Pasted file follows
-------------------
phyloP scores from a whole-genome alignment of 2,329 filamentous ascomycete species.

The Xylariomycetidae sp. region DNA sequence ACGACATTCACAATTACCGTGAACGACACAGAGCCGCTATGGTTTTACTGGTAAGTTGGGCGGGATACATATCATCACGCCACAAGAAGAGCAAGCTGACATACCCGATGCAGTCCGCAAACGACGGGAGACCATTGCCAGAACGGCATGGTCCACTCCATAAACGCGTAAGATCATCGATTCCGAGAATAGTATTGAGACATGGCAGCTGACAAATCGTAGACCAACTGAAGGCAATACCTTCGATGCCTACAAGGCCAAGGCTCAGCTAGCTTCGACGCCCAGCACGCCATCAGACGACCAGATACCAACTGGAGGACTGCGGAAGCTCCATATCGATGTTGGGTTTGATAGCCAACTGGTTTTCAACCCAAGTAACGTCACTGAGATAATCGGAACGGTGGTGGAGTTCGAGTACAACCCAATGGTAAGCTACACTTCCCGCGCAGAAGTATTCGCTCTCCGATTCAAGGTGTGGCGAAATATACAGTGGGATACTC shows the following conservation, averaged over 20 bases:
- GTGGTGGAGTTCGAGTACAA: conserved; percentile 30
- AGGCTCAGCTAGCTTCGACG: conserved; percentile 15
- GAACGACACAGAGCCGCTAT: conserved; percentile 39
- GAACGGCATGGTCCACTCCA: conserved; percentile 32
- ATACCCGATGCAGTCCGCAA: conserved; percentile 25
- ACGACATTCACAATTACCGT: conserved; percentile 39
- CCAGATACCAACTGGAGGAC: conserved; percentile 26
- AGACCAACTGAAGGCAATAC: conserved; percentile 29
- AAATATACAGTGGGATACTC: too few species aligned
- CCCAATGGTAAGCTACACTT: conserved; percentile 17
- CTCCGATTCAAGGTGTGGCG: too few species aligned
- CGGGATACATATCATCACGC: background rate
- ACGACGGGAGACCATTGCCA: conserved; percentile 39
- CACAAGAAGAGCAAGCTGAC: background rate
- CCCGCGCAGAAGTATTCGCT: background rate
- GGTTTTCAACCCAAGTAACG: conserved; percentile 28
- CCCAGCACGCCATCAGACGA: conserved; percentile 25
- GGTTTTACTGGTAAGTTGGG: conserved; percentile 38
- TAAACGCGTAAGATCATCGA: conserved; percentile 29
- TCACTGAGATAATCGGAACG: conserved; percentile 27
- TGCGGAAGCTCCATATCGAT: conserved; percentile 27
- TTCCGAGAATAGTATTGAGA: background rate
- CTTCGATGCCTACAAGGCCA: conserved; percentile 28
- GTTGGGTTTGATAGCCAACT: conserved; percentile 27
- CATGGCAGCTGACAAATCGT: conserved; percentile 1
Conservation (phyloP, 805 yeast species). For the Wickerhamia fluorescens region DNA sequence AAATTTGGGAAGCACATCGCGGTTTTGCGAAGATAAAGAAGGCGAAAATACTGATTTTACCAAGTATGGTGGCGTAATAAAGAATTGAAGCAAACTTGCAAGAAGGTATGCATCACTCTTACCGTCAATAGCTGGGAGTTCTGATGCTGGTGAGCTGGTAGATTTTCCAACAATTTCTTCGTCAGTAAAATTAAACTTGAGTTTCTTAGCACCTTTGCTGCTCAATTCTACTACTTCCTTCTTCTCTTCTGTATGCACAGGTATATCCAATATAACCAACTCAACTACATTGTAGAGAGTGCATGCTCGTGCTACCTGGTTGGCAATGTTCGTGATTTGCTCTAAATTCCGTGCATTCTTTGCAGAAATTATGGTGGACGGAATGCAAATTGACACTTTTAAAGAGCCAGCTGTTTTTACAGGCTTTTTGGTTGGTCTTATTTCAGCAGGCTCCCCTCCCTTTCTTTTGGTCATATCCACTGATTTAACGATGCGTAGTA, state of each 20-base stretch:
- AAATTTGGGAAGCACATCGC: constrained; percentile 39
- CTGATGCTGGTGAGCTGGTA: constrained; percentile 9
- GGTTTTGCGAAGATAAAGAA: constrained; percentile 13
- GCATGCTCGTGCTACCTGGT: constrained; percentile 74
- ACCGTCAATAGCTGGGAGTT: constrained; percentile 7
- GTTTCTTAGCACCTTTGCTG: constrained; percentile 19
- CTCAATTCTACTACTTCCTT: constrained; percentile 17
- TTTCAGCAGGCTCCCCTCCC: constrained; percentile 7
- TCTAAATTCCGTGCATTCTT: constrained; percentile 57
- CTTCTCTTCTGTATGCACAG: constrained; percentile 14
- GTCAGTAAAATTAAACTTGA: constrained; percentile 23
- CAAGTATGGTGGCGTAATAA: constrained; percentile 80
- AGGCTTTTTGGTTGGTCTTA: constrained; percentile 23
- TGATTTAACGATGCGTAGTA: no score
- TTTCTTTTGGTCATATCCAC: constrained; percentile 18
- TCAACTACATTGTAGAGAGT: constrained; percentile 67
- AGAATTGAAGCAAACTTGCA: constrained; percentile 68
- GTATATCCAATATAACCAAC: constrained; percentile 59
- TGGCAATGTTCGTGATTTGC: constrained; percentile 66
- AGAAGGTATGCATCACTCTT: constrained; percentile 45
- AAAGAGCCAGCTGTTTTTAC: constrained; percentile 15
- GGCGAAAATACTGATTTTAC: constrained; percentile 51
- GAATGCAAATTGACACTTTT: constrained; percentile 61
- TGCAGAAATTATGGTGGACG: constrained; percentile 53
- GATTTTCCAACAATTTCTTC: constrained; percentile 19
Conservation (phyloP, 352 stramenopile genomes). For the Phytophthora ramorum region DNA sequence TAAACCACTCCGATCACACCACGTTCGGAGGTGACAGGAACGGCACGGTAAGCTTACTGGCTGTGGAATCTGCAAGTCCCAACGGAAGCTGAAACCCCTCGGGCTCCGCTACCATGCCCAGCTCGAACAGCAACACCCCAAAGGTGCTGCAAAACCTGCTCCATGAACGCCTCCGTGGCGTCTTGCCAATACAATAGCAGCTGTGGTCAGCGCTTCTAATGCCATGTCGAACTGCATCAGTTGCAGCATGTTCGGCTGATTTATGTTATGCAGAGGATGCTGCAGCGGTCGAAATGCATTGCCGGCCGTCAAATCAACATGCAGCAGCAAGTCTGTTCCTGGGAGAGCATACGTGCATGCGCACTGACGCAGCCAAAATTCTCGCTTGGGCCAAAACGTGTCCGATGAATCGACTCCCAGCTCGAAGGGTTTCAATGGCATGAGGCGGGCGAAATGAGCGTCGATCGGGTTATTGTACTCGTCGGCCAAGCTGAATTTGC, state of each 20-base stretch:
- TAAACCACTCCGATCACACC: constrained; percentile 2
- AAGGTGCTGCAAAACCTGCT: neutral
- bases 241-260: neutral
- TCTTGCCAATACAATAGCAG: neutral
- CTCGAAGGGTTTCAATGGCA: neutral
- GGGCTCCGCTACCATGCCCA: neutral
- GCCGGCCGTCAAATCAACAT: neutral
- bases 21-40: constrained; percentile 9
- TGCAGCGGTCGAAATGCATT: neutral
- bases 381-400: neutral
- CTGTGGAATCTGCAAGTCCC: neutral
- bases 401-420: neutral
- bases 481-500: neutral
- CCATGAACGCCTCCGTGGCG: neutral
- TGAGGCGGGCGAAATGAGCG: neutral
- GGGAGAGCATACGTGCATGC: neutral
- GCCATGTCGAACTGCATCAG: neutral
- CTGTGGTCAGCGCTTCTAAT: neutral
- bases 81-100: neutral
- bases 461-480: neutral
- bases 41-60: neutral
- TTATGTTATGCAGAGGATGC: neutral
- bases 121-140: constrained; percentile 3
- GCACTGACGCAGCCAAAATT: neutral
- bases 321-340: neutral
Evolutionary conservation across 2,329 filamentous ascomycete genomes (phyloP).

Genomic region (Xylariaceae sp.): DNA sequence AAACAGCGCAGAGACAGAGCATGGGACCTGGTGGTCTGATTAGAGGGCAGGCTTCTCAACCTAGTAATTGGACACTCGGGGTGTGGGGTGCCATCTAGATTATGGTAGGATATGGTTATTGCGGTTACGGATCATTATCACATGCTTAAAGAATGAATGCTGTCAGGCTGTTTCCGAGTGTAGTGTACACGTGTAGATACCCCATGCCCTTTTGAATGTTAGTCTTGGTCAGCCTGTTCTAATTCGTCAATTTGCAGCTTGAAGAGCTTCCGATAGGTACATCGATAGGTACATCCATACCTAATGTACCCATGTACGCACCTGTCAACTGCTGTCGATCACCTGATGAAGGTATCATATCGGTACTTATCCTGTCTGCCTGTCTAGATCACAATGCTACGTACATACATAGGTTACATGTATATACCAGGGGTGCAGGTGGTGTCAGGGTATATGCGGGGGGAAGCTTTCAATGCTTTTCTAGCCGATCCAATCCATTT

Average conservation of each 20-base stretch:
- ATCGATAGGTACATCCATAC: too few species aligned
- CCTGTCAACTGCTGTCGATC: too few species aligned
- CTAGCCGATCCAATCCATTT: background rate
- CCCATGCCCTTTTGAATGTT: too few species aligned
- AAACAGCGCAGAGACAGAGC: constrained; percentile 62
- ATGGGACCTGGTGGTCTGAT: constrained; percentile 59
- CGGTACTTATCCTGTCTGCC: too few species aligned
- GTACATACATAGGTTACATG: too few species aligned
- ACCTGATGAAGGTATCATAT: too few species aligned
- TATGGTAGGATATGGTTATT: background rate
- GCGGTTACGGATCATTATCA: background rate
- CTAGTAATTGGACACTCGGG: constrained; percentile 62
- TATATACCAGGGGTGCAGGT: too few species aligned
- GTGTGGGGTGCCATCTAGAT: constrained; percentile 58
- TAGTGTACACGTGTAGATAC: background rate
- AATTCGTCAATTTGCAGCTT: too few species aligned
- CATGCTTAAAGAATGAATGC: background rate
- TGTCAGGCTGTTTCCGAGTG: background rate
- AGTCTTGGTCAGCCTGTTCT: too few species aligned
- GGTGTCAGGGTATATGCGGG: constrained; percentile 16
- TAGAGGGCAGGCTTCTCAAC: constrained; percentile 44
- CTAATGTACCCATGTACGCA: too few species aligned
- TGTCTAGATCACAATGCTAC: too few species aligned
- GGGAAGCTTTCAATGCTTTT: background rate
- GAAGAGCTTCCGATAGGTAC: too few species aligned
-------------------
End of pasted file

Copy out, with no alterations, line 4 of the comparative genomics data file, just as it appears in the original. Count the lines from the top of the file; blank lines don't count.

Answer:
- AGGCTCAGCTAGCTTCGACG: conserved; percentile 15